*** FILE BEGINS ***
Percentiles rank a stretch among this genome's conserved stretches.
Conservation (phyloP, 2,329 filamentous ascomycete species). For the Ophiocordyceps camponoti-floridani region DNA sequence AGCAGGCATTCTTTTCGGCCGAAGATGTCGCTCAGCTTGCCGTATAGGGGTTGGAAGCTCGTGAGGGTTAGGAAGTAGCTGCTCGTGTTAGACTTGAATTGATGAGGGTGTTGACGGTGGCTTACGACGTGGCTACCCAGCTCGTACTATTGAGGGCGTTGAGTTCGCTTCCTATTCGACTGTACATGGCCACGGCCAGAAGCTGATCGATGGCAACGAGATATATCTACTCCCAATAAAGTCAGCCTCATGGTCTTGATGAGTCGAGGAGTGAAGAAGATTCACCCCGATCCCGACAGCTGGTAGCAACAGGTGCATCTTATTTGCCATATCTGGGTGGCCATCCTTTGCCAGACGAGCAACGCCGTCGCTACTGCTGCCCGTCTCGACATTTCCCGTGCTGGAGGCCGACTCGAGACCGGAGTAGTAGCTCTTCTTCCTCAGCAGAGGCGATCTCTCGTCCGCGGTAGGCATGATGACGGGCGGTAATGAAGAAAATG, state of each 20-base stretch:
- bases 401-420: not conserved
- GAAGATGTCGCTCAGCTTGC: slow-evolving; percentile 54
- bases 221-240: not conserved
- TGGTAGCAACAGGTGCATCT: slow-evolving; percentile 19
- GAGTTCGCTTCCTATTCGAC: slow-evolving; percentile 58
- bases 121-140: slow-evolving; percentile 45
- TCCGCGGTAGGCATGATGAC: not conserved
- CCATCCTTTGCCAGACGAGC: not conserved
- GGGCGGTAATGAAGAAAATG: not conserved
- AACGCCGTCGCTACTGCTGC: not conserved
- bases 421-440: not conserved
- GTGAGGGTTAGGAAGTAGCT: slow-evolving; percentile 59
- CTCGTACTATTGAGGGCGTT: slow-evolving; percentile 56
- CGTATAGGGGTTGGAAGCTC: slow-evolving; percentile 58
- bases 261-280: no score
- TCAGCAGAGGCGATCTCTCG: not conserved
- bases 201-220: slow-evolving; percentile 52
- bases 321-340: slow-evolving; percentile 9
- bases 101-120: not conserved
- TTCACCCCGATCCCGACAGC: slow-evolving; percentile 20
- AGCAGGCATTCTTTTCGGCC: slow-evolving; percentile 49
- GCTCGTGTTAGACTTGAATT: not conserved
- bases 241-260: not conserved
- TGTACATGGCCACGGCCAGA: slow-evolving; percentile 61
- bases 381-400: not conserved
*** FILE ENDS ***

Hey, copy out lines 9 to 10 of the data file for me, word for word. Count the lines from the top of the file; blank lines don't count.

- TCCGCGGTAGGCATGATGAC: not conserved
- CCATCCTTTGCCAGACGAGC: not conserved